Thursday, April 29, 2010

What is orientation, anyway?

(This is the first in a short series of posts about sexuality and gender)
I had the opportunity to enjoy a wonderful, long conversation with a new friend last night that covered a whole range of topics, from politics to feminism to grandparents. Beer was enjoyed by all. Much commiserating about life occurred. Many insights were shared.

One of the really interesting ones for me was actually something that I said, which is weird because I hadn't thought about it much before this particular conversation. Go privilege! We were talking about orientation, and I realized (as I was saying it) that I'm not really sure what orientation is.

I identify as straight - in common understanding, that would mean I'm attracted to women, right? But in muddied, complicated world of sexuality and gender, what does that really mean? Does it mean that I am attracted sexually only to people who are female-bodied? What if they identify as men, and look like boys or men? Body parts without context (or, say, the rest of a human attached to them) are not particularly interesting to me sexually, so my orientation isn't based solely on body parts and genitals.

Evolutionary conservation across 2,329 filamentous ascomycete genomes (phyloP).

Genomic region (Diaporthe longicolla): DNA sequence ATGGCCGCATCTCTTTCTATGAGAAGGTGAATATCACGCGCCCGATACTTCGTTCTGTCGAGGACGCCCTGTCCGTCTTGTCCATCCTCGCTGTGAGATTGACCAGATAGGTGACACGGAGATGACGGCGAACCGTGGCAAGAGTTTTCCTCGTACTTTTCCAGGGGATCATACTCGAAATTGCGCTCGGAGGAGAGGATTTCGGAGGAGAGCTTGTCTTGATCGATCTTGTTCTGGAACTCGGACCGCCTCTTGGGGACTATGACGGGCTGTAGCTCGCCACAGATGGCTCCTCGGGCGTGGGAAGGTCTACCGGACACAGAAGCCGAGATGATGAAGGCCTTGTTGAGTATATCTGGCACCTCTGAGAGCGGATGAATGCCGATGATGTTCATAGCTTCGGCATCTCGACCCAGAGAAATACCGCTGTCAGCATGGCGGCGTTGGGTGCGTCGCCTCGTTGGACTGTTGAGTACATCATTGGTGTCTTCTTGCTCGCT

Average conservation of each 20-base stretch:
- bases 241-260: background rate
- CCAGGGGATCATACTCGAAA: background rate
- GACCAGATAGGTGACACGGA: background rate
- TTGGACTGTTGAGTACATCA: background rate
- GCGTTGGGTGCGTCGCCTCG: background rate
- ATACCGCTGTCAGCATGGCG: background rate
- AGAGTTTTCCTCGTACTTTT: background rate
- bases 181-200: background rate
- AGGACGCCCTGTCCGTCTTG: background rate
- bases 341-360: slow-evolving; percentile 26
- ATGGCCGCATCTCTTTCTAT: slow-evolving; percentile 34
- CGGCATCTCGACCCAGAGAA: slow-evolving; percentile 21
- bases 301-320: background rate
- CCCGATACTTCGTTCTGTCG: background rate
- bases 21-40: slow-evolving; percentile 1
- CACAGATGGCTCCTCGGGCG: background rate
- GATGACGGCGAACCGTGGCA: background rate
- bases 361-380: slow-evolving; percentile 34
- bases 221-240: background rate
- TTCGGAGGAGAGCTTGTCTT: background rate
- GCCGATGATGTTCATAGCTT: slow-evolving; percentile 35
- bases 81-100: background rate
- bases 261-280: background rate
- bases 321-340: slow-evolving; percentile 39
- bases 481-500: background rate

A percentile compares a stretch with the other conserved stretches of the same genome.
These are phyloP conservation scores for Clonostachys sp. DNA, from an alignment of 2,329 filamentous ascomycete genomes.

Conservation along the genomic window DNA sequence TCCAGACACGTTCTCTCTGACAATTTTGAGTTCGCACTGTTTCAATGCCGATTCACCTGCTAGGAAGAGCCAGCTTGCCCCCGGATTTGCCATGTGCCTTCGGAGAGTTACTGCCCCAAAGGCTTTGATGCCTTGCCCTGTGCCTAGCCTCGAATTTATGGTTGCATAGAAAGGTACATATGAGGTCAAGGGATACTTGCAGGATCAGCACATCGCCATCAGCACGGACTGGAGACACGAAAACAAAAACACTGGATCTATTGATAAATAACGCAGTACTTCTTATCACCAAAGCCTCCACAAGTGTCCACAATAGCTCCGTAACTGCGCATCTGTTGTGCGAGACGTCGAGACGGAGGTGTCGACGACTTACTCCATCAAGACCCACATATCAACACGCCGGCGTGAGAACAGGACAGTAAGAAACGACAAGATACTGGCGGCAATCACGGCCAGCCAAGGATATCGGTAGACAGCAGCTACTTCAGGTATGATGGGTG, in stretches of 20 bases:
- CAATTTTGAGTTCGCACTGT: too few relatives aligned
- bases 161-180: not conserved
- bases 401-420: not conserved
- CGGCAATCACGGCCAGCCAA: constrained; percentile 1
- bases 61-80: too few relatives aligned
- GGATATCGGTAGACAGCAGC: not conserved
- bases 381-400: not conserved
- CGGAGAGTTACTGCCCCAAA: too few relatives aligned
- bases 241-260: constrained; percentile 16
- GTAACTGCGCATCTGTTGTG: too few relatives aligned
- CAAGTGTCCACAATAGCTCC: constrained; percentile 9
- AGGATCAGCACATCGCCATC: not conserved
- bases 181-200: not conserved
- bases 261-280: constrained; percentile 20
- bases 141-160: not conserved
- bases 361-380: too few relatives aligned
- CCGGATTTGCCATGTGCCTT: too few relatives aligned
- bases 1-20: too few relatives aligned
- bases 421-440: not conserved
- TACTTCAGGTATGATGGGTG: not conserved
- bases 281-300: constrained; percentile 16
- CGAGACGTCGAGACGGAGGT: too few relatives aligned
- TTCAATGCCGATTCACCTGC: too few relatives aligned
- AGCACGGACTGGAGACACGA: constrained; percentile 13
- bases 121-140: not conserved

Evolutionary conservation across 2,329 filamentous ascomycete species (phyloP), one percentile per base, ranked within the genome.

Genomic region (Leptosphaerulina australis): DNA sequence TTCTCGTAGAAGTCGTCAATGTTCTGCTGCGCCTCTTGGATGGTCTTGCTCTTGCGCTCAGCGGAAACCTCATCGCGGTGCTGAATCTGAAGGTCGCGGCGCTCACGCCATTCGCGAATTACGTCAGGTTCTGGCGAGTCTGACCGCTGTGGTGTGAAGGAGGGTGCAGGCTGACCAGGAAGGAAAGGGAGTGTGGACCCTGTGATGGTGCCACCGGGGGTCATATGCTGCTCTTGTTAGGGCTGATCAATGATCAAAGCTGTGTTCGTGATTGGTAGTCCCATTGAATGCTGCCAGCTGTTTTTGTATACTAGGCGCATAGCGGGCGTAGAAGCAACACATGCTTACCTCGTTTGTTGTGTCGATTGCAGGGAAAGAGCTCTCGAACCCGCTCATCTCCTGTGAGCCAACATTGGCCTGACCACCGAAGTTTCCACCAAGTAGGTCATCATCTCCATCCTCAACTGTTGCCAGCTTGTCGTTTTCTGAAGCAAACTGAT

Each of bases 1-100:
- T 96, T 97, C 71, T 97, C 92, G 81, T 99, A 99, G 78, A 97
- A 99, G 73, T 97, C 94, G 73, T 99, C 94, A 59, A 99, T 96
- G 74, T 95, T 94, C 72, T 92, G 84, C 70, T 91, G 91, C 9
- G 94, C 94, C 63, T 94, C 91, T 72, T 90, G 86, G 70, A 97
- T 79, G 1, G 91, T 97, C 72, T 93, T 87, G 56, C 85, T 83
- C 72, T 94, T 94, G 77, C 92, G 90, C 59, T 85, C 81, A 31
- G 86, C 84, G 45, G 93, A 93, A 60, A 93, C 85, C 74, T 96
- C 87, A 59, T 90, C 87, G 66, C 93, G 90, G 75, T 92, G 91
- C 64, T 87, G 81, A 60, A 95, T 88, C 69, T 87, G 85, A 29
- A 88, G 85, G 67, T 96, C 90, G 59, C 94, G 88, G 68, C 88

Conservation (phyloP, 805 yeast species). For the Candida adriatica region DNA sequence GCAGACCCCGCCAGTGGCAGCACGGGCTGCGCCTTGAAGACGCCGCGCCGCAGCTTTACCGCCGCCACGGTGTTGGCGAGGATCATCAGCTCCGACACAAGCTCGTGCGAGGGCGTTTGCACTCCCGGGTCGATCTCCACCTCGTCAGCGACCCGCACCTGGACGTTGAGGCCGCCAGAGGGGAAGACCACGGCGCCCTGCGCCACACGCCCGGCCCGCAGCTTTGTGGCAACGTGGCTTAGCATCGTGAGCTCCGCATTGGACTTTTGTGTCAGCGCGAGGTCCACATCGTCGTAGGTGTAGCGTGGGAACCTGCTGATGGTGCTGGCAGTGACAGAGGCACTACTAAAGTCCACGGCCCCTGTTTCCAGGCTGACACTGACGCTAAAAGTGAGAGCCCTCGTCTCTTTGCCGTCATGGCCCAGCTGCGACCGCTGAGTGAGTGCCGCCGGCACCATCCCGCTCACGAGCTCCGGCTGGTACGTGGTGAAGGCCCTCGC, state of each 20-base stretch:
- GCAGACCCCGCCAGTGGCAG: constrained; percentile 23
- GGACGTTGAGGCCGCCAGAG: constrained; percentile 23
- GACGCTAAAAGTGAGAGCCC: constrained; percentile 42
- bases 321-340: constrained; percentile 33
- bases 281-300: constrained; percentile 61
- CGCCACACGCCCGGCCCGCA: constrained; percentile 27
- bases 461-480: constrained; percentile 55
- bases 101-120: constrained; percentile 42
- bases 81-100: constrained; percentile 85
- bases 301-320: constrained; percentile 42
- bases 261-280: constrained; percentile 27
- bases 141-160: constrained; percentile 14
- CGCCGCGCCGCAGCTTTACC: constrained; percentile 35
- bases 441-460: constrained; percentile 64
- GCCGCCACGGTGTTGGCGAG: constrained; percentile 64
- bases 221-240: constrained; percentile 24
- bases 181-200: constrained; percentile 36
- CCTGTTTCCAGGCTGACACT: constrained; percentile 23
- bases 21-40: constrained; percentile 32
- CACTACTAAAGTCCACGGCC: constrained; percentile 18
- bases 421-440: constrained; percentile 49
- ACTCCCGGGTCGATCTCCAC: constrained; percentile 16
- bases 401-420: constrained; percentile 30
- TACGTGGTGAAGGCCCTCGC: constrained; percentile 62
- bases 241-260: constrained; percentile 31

Does my straightness mean that I am attracted to people who LOOK the way I've been socialized to assume women look? Am I attracted to a series of cosmetic and maybe clothing choices like long hair, skirts, certain hip/waist ratios? Male-bodied people can definitely choose to wear skirts if they want, and some male-bodied people will have similar hip/waist ratios as female bodied ones (probably fewer, but still enough).

Does my straightness mean that I am attracted to behavior? Am I looking for signs of traditional femininity in my partners? A certain passiveness, delicateness, and so on? So far, my actual life choices would indicate that I'm not the biggest fan of traditional femininity in behavioral terms - I tend to be interested in more aggressive partners.